Iraq The Mullah and Democracy
To counter the threats made by Shiite leader Sistani, the Americans, at a loss, are now turning to the United Nations again. They want the UN to help bring peace to Iraq.
The two most powerful religious leaders in the modern history of the Shiites studied in Najaf with the legendary Grand Ayatollah Abd al-Kassim al-Chui. Neither of the two turned out entirely as his teacher might have wished.
According to Chui, one of the two men, Iran's revolutionary leader Ruhollah Khomeini, was always more interested in politics than theology. A great tribune of the people, but only moderately successful as a religious scholar.
In the 1980s, Chui referred to the other of his two pupils and his later successor, Sajid Ali al-Sistani, as a great mind, adding that his problem was that he was too much of a homebody. According to Chui, Sistani spent too much time studying religious texts instead of venturing outside and encouraging his fellow believers to resist Saddam's dictatorship. The old Chui disapproved of Sistani's behavior.
Perhaps it is precisely this criticism from the man who was his teacher in the days of the Iran-Iraq war, and who died in 1992, that today shapes the actions of Grand Ayatollah Sistani.
A little more than a year ago, the name of this religious scholar from the Shiite city of Najaf, except to his followers, was little more than a concept to a few Western scholars of Islam. However, the longer the American occupation in Iraq lasts, the more significant is the 73-year-old religious leader's influence on world politics.
Prompted by Sistani's most recent declaration, US Civilian Administrator Paul Bremer made his way to Washington: the Mullah had warned that America's semi-democratic plans for a transfer of power in early July are doomed to failure. According to Sistani, a transitional government that was not the result of open, general elections is "neither capable nor qualified to perform its work. The political situation will worsen - as will the security situation."
An attendee at a meeting of clerics with Sistani reported that Jihad, or holy war, is "in the air." To reinforce Sistani's demands, tens of thousands demonstrated in the streets of Basra, followed by a demonstration by almost 100,000 people in Baghdad. The demonstrators even included Christians and Sunnis, although the majority came from the Shiite slums. The demonstrations were organized by the Hausa, the theological seminary headed by Sistani, and were his first visible show of power.
The impression left by these images served as the backdrop for Bremer's meeting with US President George W. Bush, National Security Advisor Condoleezza Rice, and Secretary of State Colin Powell, a meeting whose outcome suggested a willingness to compromise. Bremer had already submitted a fully developed seven-step plan for the transfer of power last summer, a plan that had reflected Sistani's criticism.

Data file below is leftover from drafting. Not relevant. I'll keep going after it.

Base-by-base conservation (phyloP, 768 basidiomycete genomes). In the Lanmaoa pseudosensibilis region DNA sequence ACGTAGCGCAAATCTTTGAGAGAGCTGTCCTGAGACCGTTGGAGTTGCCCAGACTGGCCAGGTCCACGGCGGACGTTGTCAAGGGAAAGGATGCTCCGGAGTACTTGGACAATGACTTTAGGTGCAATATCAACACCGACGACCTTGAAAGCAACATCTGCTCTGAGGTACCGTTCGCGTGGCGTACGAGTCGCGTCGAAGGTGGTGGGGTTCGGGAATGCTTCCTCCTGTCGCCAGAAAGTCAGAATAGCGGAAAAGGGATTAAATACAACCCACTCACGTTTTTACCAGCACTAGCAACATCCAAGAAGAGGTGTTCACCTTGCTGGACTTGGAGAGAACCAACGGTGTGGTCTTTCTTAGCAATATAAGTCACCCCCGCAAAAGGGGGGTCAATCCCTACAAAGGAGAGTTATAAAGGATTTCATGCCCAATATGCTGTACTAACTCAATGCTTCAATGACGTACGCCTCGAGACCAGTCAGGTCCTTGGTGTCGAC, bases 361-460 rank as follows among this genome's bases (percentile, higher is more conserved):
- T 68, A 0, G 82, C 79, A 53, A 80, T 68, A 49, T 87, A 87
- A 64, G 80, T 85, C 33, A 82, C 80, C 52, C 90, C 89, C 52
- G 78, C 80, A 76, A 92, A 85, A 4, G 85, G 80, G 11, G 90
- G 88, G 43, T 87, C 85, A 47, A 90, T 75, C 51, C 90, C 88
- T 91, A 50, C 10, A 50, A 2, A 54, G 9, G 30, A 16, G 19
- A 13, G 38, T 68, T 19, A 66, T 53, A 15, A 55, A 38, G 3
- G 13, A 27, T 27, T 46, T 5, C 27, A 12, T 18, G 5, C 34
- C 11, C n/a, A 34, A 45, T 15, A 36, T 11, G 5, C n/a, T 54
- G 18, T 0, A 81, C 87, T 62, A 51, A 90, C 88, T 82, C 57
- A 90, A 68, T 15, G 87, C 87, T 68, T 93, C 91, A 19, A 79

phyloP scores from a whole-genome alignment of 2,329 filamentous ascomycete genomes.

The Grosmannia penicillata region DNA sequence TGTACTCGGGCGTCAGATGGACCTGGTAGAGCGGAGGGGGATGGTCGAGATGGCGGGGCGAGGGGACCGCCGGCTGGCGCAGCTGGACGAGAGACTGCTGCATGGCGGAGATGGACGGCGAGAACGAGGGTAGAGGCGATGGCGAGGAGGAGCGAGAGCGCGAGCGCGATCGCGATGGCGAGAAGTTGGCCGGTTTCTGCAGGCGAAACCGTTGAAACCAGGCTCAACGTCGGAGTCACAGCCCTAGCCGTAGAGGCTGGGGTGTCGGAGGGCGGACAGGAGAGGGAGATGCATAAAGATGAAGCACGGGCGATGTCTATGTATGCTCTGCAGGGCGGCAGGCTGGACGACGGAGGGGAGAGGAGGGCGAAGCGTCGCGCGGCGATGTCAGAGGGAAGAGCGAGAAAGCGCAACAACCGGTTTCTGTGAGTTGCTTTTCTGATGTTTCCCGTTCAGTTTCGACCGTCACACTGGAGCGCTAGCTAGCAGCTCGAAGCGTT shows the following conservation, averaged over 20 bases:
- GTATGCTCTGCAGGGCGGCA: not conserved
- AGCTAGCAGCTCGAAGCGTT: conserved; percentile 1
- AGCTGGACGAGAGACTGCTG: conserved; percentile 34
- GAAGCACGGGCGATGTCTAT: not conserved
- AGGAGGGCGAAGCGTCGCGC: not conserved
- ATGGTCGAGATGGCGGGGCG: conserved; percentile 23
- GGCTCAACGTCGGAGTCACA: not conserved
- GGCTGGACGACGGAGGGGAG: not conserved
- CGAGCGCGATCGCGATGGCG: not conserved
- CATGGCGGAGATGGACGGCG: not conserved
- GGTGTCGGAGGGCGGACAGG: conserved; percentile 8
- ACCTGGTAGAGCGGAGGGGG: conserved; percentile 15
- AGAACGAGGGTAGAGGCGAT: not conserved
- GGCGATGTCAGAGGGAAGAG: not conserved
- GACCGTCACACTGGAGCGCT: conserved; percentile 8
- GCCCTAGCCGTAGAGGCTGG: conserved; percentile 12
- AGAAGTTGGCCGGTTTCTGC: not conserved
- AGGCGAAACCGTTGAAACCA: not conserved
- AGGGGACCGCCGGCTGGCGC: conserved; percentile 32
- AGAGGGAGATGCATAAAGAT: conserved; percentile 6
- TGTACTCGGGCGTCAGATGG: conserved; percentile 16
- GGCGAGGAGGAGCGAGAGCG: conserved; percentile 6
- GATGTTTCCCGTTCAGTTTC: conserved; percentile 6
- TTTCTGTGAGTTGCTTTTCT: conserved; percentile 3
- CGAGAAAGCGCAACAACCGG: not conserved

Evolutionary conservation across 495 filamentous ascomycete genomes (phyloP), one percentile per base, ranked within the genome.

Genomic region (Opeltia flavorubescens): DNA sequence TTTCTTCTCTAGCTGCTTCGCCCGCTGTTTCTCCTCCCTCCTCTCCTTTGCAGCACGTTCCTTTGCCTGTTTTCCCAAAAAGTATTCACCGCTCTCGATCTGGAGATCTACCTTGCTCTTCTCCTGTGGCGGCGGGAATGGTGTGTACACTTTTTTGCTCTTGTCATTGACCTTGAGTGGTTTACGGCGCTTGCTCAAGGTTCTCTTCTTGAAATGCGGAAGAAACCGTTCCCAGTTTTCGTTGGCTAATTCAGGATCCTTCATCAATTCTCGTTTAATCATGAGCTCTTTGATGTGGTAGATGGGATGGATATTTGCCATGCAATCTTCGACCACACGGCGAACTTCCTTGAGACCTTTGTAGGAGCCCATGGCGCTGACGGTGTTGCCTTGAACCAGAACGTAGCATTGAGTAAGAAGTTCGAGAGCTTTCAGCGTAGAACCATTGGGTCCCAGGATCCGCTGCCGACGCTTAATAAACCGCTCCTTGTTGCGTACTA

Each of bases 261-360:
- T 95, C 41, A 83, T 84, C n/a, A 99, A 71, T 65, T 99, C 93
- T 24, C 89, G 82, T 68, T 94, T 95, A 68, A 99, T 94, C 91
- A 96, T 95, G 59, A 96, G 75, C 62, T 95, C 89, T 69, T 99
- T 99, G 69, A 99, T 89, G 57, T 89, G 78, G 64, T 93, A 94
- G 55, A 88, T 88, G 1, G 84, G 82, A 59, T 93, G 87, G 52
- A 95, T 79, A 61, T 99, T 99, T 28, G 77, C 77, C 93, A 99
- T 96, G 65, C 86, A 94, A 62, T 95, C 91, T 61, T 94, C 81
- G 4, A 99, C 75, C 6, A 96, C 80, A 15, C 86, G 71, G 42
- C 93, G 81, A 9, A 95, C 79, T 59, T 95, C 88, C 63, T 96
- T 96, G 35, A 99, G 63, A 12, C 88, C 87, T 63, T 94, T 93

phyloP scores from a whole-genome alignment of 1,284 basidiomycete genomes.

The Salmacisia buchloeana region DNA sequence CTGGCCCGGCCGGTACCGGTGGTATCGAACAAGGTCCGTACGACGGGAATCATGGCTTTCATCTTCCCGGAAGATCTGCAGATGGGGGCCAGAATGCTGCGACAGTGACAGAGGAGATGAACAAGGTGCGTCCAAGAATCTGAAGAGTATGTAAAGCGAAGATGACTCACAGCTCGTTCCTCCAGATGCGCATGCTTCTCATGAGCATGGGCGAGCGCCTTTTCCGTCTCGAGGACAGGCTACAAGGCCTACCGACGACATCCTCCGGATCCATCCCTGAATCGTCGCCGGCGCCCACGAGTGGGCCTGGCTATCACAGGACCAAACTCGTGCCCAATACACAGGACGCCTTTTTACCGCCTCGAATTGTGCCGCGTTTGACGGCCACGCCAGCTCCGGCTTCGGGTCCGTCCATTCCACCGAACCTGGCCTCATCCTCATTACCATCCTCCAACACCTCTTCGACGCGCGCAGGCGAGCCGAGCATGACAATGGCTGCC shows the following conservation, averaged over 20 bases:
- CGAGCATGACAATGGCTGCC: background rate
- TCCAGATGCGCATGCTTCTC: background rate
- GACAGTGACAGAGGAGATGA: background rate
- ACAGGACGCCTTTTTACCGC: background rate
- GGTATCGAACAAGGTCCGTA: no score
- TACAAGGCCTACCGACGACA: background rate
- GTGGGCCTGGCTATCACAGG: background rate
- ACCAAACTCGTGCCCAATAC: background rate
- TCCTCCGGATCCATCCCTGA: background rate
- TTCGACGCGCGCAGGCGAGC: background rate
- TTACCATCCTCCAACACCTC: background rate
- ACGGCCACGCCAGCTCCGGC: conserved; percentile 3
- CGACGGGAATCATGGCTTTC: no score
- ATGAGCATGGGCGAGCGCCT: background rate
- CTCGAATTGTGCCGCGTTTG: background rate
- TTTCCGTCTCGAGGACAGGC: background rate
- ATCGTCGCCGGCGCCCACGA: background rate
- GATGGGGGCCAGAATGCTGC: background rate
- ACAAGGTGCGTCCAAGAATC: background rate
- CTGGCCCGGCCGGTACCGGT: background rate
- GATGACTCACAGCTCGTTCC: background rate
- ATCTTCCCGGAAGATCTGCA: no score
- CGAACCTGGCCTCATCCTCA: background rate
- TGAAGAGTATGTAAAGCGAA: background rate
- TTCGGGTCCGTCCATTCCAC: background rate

Just what a more recent compromise with the obstinate Mullah could look like is something Bremer discussed with someone who, of all people, the Bush administration seemed to have lost interest in discussing the Iraq issue: UN Secretary General Kofi Annan. The United Nations, which withdrew from Baghdad in August, wounded and embittered following the attack on the UN headquarters there, is being asked to help Washington get itself out of a tight spot in Iraq.
After the war ended, Sistani was more reserved than other Shiite leaders in expressing his opposition to foreign dominance in Iraq. His obliging tone, in contrast to that of his young rival Muqtada al-Sadr, for example, may have lulled the Americans into a sense of false security. Of course, Sistani never left any doubt as to his true objective: democratic elections, which would guarantee the Shiites, with their 60 percent majority, a place in the political power structure of the new Iraq.
According to Baghdad political scientist Wamid Nadhmi, it is still unclear as to whether Sistani is a true democrat or, like Khomeini, is simply interested in power: "In any event, the Shiites are entitled to demand democratic elections, something they have been promised again and again."
Nadhmi, a former dean of the Department of Political Science at the University of Baghdad, is himself a Sunni with Arab nationalist views. Last summer he rejected an offer to become part of the Governing Council appointed by the Americans, arguing that a non-elected body is powerless.
He would easily prefer a moderate, but democratically legitimized Shiite government over a cabinet appointed by Americans, which is dominated by Sunnis or structured to reflect the ethnic and religious proportions of the country. Nadhim claims that although he does not speak for all minorities in expressing this opinion, he does speak for a significant group.